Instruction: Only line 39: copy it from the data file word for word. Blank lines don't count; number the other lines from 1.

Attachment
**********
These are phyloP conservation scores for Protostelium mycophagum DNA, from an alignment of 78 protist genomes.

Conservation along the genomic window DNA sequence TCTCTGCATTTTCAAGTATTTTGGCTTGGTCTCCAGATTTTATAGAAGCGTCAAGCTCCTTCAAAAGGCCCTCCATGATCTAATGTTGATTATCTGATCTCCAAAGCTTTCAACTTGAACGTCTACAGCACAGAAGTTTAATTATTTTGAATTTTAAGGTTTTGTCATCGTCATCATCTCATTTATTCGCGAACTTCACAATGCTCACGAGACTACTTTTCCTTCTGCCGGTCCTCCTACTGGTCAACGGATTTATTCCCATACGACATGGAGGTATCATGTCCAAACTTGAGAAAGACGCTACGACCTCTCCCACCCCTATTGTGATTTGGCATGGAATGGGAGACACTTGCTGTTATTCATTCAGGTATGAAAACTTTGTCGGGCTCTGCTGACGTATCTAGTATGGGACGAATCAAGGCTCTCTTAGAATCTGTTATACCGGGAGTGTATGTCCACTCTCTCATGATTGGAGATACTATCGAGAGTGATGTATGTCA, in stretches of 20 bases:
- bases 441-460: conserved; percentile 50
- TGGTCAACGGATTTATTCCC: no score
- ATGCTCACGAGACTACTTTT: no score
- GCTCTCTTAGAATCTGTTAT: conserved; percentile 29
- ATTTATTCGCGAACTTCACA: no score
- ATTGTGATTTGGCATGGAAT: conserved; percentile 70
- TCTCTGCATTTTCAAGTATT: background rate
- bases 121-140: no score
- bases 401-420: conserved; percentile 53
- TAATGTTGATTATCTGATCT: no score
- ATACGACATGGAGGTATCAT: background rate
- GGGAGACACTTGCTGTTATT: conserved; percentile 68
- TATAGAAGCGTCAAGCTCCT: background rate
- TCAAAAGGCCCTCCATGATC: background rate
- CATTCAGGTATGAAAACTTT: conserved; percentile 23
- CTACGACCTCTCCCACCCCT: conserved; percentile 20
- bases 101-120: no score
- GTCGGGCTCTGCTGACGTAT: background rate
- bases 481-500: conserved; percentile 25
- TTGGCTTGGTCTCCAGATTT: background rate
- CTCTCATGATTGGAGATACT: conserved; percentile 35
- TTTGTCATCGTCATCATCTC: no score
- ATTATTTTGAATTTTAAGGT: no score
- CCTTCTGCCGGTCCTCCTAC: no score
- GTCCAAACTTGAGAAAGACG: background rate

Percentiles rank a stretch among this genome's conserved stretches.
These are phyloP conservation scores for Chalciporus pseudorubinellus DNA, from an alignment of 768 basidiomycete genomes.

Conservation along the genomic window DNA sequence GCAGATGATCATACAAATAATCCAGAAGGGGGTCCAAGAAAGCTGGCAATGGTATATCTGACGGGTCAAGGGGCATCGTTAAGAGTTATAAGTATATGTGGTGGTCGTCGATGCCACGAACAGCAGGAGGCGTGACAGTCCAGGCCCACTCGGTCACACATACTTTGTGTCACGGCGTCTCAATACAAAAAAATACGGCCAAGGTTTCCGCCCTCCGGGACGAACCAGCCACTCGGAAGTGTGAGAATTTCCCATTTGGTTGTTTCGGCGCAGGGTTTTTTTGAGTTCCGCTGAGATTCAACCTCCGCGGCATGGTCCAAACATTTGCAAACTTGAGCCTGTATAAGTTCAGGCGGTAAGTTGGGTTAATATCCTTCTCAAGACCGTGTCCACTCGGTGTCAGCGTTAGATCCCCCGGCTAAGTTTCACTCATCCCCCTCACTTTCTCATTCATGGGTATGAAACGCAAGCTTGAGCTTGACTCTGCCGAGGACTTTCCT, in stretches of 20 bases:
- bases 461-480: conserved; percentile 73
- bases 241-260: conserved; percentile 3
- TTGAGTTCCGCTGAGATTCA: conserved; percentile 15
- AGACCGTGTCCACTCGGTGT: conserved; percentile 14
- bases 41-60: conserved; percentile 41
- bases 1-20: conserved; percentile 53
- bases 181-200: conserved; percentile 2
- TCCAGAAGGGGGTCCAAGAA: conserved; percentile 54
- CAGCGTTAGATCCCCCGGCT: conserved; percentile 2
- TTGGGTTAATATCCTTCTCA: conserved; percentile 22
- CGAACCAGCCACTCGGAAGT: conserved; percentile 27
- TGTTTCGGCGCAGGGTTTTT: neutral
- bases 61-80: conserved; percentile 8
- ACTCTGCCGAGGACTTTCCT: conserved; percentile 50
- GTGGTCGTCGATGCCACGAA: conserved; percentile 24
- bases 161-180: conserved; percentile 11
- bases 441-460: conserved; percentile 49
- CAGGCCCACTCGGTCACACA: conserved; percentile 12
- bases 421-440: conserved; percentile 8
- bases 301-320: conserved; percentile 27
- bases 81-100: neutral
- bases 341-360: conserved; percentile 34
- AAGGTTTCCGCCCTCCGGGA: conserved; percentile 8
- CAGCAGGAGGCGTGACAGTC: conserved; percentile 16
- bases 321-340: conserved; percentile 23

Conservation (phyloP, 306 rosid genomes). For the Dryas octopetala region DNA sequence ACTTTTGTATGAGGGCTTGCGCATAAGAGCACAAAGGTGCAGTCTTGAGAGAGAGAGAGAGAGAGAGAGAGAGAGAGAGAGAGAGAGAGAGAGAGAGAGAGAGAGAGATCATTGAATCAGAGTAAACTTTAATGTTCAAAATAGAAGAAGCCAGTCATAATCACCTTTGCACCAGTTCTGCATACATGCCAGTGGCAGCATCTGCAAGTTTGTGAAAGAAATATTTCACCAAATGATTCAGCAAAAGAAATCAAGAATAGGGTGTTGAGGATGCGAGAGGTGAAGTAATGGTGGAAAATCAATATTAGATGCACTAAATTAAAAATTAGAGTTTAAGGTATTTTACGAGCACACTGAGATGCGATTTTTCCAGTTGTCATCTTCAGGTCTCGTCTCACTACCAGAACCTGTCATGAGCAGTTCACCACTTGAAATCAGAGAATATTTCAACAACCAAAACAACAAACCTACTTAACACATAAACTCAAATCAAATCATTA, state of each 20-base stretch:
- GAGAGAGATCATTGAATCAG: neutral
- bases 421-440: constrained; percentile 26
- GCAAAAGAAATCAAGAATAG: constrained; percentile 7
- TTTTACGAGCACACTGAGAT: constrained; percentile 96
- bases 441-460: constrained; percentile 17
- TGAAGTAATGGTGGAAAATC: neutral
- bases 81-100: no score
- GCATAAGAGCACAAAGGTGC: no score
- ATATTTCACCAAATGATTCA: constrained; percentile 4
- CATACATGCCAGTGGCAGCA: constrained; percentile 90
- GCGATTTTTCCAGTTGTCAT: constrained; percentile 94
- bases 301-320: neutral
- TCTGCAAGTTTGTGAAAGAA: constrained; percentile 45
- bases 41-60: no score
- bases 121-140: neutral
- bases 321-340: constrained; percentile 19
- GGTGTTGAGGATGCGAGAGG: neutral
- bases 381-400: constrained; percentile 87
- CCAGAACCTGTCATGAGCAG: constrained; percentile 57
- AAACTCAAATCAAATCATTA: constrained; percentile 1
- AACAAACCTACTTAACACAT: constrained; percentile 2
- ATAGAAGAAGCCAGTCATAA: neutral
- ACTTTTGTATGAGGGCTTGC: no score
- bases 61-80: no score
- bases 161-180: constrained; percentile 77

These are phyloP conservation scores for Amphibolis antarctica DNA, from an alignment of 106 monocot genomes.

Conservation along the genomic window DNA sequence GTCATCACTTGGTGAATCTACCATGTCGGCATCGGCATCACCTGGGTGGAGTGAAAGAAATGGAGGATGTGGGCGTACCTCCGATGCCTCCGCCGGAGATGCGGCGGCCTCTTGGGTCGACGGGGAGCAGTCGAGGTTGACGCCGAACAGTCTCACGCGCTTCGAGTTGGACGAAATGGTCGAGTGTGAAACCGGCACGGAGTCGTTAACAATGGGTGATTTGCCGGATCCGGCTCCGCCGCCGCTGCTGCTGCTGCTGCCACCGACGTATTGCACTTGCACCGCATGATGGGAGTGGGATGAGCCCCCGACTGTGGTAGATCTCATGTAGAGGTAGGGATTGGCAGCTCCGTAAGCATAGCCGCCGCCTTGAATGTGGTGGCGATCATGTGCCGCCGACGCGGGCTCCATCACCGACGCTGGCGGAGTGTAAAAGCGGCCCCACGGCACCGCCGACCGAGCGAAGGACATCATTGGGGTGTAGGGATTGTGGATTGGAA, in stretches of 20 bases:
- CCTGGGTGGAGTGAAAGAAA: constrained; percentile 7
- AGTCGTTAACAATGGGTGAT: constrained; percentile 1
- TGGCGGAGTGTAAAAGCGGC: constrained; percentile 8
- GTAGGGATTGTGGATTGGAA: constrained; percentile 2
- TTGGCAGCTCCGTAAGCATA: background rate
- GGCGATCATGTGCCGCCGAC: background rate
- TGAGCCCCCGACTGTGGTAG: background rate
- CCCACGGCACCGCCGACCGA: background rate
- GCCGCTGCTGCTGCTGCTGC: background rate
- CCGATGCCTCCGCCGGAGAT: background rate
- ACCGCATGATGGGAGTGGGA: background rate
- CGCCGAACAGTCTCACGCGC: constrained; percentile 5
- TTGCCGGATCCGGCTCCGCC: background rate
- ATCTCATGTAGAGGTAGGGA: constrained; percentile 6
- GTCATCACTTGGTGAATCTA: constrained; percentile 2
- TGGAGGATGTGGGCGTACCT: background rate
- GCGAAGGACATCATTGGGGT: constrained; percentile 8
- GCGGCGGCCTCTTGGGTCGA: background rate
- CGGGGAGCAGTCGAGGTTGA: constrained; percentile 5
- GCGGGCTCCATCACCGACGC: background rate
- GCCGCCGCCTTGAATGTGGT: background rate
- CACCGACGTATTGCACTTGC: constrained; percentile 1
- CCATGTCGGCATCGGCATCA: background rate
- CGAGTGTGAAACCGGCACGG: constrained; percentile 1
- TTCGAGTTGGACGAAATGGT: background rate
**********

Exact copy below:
- CAGCGTTAGATCCCCCGGCT: conserved; percentile 2